Here's my look at a few players and teams off to surprisingly good (and bad) starts, and why you should buy into their performances or not.

Believe this

1. Dee Gordon | 2B | Los Angeles Dodgers

Gordon, 26, is the most improved player in baseball this season. If the All-Star game were tomorrow, he’d be the starting the second baseman for the National League. He’s developed into an impact leadoff hitter, leading the league with 24 stolen bases and a slash line of .322/.362/.434. He’s taking pitches, slapping the ball, bunting and getting on base any way he can. He’s found a permanent home at second base and continues to improve defensively on a nightly basis with special range to both sides.

Perhaps most impressive has been Gordon's work ethic. He knew he needed to get stronger and learn a new position and he's done just that, regularly coming out for early work under the tutelage of first base coach Davey Lopes, who has done wonders for Gordon in all facets of the game.

I’m not saying Gordon will hit .322 all season, but I do believe he’ll finish with a slash line in the neighborhood of .280/.350/.420 and end up with 75-100 stolen bases. Believe it!

2. The Colorado Rockies' dynamic lineup

The Rockies lead the major leagues with runs scored with 231, the next closest being the Athletics with 203 and in the National League the Marlins with 174. They’ve hit more doubles and home runs than any other team in the sport and their team OPS is the only in baseball over .800 at .843. Additionally, they have bucked the trend of rising strikeouts around the league; Colorado has the second fewest K's in the NL.

Is some of this due to Coors Field? Sure, but it’s still one of the game's best overall lineups and they’re going to hit at home and on the road.

Troy Tulowitzki is finally having his MVP season, Justin Morneau is revived, and sophomore third baseman Nolan Arenado had a 28-game hitting streak, which shouldn’t surprise anyone who's scouted him. Remember, Arenado won the Arizona Fall League MVP over both Mike Trout and Bryce Harper in 2011. And let's not forget about Charlie Blackmon, who has been the biggest surprise for the Rockies by hitting .342/.375/.597 with nine home runs.

They've gotten all of this offense despite slow starts from Carlos Gonzalez and Wilin Rosario and with last year’s NL batting champion Michael Cuddyer playing just 16 games because of injuries. So even if guys like Blackmon and Morneau cool off, there are others who are poised to bounce back.

3. The Arizona Diamondbacks' poor start

The Diamondbacks had a difficult schedule to start the year; they already have played the San Francisco Giants, Dodgers, and Rockies a combined 18 times. However, they also were able to get a real good feel of how they stack up against the NL West opponents. The answer is "not well."

The D-backs already are 10 games out of first place and are 29th in baseball in ERA and 20th in OPS. They have too many fourth-outfielder types and not enough impact talent. Right-hander Archie Bradley, their most exciting prospect, has been sidelined with injury, and Patrick Corbin is out for the year following Tommy John surgery. Sorry to say it, but the Diamondbacks are out for the year, too.

4. Wily Peralta | RHP | Milwaukee Brewers

Doug Melvin, the Brewers' general manager, told me three years ago, two years ago and last spring training that he thought Peralta would develop into a top-of-rotation starter. Last year, Peralta made some progress by posting a 4.37 ERA in 183 1/3 innings, but he was still walking almost four batters per nine innings. He's now down to 1.77 walks per nine, and his ERA has dropped to 2.17.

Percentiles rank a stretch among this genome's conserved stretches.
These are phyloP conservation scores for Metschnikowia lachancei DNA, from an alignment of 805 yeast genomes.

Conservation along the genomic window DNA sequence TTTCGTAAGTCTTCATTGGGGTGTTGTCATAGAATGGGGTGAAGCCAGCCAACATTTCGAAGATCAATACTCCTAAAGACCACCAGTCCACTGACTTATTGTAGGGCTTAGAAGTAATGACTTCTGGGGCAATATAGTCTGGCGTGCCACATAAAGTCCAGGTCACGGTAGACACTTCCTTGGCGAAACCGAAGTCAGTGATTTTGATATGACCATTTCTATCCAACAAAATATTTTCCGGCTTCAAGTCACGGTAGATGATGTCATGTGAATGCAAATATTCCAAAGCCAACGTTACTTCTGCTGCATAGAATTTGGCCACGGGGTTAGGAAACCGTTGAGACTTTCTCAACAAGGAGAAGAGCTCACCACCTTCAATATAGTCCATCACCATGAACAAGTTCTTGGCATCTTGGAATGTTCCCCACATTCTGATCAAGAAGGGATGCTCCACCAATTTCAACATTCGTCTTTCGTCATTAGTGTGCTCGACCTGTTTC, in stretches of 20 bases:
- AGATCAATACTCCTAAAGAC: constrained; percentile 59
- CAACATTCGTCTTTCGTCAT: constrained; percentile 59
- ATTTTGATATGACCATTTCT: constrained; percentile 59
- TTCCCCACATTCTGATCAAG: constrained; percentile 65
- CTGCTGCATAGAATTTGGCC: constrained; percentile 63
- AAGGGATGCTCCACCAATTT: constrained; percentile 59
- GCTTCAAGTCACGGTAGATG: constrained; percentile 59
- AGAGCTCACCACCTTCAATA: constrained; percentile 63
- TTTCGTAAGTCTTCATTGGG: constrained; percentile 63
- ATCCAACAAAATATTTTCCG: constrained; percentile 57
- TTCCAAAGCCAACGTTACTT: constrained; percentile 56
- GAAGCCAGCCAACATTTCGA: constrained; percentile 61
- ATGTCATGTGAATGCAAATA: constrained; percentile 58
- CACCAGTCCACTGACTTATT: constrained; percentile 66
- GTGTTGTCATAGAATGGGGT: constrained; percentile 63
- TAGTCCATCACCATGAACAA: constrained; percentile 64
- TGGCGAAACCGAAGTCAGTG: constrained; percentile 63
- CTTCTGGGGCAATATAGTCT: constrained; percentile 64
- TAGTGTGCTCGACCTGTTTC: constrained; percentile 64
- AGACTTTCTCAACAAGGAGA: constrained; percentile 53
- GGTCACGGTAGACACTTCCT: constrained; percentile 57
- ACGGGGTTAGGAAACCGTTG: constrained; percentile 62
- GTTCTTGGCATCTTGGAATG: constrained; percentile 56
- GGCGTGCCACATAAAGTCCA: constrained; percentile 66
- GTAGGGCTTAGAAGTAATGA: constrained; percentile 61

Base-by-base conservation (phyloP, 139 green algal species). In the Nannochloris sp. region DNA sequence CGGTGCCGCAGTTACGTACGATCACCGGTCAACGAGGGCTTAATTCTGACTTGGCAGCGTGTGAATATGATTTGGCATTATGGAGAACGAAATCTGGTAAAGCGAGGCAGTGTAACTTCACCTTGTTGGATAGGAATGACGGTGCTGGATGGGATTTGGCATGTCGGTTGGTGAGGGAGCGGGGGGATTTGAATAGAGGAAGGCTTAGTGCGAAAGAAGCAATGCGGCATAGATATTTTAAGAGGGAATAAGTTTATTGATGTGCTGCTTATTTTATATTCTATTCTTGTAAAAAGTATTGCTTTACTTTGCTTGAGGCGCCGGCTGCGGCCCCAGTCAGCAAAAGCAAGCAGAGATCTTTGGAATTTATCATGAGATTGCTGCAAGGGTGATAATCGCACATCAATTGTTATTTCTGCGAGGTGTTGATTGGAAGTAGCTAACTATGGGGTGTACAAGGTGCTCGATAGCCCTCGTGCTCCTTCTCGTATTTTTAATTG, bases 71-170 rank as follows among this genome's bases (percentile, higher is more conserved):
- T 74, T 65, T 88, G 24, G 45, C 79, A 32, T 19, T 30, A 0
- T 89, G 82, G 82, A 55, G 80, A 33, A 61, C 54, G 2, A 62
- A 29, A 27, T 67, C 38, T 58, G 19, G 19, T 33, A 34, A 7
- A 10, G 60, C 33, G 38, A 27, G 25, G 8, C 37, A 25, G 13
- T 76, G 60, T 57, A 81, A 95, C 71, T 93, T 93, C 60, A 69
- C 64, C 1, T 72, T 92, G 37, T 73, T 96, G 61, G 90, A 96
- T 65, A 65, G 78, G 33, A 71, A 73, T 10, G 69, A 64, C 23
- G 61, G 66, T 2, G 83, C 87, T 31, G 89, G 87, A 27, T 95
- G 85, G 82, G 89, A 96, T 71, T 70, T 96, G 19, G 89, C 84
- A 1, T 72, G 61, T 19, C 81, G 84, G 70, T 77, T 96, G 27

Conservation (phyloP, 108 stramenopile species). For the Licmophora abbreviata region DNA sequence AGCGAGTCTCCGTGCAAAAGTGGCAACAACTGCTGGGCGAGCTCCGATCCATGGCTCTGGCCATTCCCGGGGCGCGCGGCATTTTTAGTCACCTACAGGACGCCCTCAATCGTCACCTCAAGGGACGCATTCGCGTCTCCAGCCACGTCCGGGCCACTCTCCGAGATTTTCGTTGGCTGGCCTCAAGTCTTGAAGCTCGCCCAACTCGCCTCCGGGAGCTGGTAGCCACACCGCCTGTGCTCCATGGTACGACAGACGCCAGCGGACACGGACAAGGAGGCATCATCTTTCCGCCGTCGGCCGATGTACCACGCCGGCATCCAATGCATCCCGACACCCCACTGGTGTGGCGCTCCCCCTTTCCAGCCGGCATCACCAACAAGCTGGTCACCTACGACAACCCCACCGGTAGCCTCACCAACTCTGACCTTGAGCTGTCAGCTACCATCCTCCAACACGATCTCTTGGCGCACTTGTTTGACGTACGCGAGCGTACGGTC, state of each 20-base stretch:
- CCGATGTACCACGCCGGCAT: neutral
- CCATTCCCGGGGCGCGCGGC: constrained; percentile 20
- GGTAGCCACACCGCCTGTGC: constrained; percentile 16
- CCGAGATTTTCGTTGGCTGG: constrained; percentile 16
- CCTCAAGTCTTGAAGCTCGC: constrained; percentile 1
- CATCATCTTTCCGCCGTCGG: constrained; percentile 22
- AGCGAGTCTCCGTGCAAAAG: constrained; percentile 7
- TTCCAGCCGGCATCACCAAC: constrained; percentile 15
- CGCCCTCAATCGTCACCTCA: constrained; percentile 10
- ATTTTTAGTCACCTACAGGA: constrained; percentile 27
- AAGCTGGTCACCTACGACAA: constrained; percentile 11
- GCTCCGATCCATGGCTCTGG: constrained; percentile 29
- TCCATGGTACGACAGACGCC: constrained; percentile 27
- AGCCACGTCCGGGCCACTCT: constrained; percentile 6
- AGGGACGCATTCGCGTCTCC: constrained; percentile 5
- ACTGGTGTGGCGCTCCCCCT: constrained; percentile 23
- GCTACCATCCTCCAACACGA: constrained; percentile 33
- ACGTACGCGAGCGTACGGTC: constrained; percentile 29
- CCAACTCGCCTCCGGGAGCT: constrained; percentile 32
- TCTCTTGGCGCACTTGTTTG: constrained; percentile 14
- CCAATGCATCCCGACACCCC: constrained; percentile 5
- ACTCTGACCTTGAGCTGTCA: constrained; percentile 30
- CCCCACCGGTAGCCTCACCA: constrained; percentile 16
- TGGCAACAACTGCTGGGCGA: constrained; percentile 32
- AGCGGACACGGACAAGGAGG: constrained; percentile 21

I asked Melvin what the difference has been for Peralta this year and what adjustments he’s made. Melvin's response: "[Peralta]'s been able to repeat his delivery, he's not trying to overpower every hitter, and he has more confidence in his slider."

All of those factors shouldn’t change the rest of the way. Time to believe.

5. Jordan Lyles | RHP | Colorado Rockies

The Rockies made an extremely unpopular and highly criticized trade last winter when they sent Dexter Fowler to the Astros for starting pitcher Lyles and outfielder Brandon Barnes. I was the first to rip them and now the first to eat crow.

Lyles, 23, had an ERA north of 5.00 in each of his first three seasons with the Astros. How would that type of performance work in Coors Field? The Rockies had the vision of correcting some delivery flaws and really believed that they could help maximize the talent that made him a first-round draft pick in 2008. Lyles isn't striking out a lot of batters, but he's keeping the ball down and letting the Rockies' infield do the work. His ground ball rate of 55.4 ranks 11th in MLB, and that plays well with Gold Glovers like Tulowitzki and Arenado behind him.

There will be some regression as the season goes on, but that doesn’t mean I won’t be eating crow the rest of the season. This is a quality starter.

Don't believe this

1. Pablo Sandoval | 3B | San Francisco Giants

"Kung Fu Panda" is off to a terrible start with a slash line of .193/.261/.293, but that's all it is, a slow start. Sure, it’s his free-agent walk year and that definitely might have gotten into his head, which is why he is taking more pitches in an effort to be more selective.

Should the Giants worry about Sandoval? No. Should at least the fans worry about him? No. Just put your seat belt on and get ready for Sandoval to go on a tear. He’s starting to swing at the first pitch again and although he’ll still be among the leaders in swinging out of the strike zone, he’ll also start leading the leagues in hits out of the zone.

2. Yangervis Solarte | 3B | New York Yankees

Solarte, 26, has been one of the best stories for the Yankees thus far, filling in for the suspended Alex Rodriguez and doing it with style, production and dominance. He’s batting .336/.412/.500 and opponents have started to notice.